In Australia, a Person's Social Class Impacts Their Life Chances

Topics: Sociology, Social stratification, Social class Pages: 5 (1699 words) Published: June 17, 2011
In Australia, a person's social class impacts their life chances'. Critically evaluate this statement.

Social class affects one’s life chance across a broad range of social occurrence from education achievement to health care to contact with the criminal justice system. This essay will argue that class has a remarkable impact on the life chances of an individual. It will further expostulate that high outcomes in academic performance in Australia is more prevalent on students from the high rank of hierarchy than those from poor families, that health issues are more profound in people from lower socioeconomic, and that youth from disadvantaged background are more likely to commit a criminal act.

As one of the major systems of stratification, class is based on ownership of resources and on the type of work that people do. Marx and Webber acknowledged social class as a determinant of social inequality and social change. For Marx, people’s wealth determines their class position. The stratification of society into different social groups results in disparity in income and wealth and uneven access to available goods and services. People with high income or wealth have more opportunity to control their own lives. People with less income have fewer life chances and must spend their restricted resources to obtain basic living requirements. Throughout Australian history there existed a myth of egalitarianism which was sometimes promoted by politicians who have made claims that Australia is an open society (Aspin, L J 1996). However, McGregor states that this is a myth that most Australians would like to hold on to because class, is one of the most unpleasant and unjust ways to divide up people. (McGregor, 2001). When asked, four fifths of the Australian population acknowledged the existence of class division. Wild (1978, as cited in McGregor, p4) says that “Class awareness in Australia is extremely high. Most surveys indicate that approximately 80 per cent of people think there are classes in Australia, 13 per cent think there are not, and 7 per cent do not know. Further, about 98 per cent place themselves in a class scheme when asked. Consequently, class awareness is present in somewhere between 93 per cent and 98 per cent of the population”. In referring to class in Australia, we tend to think of some sort of an overshadow left from the British Empire, but class is about power, wealth and opportunity. Power that determines the influence and authority, and decides who is the boss and who is the worker. Wealth that provides the means for luxuries, better access to amenities required for a better life. Opportunities of better education for their children, better health choices, better chance of success. Children from the lower socioeconomic groups lack the opportunities to do well academically and be able to climb the social strata.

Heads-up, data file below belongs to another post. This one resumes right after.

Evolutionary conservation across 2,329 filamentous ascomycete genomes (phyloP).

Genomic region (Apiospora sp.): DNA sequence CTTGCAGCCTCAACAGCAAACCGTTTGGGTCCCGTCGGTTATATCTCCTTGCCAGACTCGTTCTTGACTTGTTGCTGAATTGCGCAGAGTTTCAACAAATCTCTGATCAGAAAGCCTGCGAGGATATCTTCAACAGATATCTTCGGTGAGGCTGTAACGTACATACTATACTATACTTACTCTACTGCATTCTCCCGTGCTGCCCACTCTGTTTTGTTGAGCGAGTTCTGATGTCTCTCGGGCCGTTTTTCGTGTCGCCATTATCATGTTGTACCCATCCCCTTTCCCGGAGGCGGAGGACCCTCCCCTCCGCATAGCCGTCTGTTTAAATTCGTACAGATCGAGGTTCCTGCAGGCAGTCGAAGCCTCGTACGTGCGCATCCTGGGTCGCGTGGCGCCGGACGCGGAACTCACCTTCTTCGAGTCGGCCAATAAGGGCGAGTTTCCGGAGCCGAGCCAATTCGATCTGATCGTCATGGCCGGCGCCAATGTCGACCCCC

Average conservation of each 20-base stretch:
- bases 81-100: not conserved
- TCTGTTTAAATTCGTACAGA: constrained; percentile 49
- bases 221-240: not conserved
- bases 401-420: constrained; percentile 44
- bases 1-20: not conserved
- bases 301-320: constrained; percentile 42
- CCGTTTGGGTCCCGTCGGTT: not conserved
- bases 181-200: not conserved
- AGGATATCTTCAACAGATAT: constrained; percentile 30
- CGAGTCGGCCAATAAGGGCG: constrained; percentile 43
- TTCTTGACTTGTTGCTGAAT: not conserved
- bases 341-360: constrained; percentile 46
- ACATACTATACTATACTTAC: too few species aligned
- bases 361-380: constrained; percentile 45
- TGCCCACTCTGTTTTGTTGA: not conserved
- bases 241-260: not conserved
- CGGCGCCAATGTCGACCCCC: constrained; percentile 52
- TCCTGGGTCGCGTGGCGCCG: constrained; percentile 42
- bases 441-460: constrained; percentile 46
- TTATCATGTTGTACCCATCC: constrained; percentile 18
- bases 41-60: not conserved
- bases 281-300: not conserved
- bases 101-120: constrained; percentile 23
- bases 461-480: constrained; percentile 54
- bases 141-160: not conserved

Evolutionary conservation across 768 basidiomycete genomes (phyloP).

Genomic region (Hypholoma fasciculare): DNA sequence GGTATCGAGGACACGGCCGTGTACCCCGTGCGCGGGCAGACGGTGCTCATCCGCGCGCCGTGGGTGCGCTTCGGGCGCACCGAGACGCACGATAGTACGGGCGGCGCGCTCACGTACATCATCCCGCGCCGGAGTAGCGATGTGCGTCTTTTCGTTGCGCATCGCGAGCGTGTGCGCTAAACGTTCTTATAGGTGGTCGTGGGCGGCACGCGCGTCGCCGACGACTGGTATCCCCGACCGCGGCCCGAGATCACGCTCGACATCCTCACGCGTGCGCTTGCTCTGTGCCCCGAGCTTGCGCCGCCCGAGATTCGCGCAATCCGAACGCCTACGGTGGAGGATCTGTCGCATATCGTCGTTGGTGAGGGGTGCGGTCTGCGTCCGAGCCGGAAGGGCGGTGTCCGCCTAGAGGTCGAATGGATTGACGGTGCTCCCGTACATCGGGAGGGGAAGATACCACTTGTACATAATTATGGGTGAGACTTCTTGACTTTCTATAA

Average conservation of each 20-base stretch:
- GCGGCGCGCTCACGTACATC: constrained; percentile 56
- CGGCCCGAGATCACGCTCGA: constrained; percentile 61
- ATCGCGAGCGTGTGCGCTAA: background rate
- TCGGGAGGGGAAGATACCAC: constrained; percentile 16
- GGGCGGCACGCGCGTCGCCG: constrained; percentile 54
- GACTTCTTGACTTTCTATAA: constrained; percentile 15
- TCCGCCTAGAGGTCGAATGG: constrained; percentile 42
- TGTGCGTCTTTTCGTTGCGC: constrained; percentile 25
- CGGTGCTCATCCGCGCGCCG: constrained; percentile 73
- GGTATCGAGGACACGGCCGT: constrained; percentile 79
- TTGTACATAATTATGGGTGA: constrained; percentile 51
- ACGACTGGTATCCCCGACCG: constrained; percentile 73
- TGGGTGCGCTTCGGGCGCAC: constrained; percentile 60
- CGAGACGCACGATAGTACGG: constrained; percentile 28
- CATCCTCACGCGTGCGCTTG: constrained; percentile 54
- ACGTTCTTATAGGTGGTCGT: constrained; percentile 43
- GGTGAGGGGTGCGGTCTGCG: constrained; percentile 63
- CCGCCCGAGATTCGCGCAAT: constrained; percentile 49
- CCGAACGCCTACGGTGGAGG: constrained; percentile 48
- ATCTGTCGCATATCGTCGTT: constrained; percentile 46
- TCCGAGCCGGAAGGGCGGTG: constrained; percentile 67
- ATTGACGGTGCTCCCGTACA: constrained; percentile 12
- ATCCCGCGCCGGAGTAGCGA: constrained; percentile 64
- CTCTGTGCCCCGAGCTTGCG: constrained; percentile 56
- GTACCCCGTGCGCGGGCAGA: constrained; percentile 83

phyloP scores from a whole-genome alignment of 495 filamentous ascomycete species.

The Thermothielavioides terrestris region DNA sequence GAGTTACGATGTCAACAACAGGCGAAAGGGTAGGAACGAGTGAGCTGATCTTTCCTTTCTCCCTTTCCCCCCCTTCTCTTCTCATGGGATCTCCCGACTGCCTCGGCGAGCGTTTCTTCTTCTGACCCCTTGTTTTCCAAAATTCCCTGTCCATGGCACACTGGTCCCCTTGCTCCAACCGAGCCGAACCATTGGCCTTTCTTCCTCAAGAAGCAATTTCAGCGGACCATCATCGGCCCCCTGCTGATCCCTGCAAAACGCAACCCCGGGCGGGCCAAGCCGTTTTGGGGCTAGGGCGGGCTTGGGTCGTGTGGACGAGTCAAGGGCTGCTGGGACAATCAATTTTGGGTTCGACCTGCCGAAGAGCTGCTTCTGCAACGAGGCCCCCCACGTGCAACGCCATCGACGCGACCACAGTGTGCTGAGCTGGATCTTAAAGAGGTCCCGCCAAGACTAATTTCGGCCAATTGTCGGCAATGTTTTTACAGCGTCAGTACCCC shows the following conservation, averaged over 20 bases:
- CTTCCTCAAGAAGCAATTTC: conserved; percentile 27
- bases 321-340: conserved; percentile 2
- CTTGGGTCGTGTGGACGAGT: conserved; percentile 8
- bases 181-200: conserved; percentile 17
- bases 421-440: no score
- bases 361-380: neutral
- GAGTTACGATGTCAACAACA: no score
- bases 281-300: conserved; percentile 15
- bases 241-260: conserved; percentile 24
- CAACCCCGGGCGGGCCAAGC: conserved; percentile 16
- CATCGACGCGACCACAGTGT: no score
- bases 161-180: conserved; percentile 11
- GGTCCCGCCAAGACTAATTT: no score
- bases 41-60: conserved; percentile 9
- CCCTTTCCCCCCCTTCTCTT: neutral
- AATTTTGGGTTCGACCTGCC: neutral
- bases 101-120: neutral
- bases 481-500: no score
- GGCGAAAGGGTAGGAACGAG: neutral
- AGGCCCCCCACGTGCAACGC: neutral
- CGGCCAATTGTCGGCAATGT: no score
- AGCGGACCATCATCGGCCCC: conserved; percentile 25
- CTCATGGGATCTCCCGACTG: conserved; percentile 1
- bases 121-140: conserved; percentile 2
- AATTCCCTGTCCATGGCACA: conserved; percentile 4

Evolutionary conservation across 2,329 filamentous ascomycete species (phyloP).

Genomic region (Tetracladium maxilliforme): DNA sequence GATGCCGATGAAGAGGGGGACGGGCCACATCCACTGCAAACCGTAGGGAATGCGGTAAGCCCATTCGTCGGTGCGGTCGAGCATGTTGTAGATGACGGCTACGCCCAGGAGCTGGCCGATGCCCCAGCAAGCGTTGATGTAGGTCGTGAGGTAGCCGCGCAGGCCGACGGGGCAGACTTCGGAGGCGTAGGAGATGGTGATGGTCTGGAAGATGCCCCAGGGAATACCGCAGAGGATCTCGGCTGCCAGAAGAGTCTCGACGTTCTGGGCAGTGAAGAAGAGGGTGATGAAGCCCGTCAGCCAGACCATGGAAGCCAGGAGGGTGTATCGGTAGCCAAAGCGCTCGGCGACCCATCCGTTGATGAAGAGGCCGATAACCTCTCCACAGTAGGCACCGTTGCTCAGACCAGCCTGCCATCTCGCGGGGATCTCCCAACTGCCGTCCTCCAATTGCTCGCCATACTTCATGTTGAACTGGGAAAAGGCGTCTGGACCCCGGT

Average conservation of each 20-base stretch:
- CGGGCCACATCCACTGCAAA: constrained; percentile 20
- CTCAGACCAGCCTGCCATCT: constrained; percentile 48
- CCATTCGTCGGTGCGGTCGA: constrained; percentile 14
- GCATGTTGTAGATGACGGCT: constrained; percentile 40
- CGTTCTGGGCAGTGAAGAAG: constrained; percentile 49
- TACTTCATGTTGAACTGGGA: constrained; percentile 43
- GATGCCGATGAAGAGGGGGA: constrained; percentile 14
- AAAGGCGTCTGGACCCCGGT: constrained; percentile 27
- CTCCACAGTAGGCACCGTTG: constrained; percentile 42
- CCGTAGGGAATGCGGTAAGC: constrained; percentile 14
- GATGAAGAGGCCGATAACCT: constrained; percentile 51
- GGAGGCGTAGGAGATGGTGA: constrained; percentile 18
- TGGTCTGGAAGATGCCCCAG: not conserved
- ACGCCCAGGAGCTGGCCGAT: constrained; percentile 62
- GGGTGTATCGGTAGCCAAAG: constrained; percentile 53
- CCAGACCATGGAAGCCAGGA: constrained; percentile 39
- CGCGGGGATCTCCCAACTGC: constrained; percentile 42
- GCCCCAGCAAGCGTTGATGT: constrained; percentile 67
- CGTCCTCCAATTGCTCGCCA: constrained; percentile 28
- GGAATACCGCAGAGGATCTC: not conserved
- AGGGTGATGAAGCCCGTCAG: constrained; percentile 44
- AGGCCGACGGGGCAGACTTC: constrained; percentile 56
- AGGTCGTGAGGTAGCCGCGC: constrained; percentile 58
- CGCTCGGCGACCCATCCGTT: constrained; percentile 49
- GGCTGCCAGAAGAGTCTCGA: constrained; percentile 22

Dr Louise Watson, Associate Professor and Principal Researcher for CREPSI, stated in a report to the Australian Social Policy Conference in 2009, that the purpose of school is to prepare students for economic participation, and as such, schools have the most significant impact of any public institution on the life chances of every child. If the purpose of schooling is to prepare students for economic contribution as Dr Watson suggests, then governments should be responsible for introducing policies that helps children from all social spectrum and not only those who come from privileged background. Yet, in the new millennium the then government introduced a new funding process which gave private schools millions of dollars and the state schools funding were kept to a minimum. This unequal distribution was justified on the grounds of “socio economic areas”. Some of the elite private schools were allocated over a million dollars each, while State Schools such as Parramatta High was allocated a few thousand dollars. According to McGregor (McGregor, 2001), more than three quarters of cabinet...
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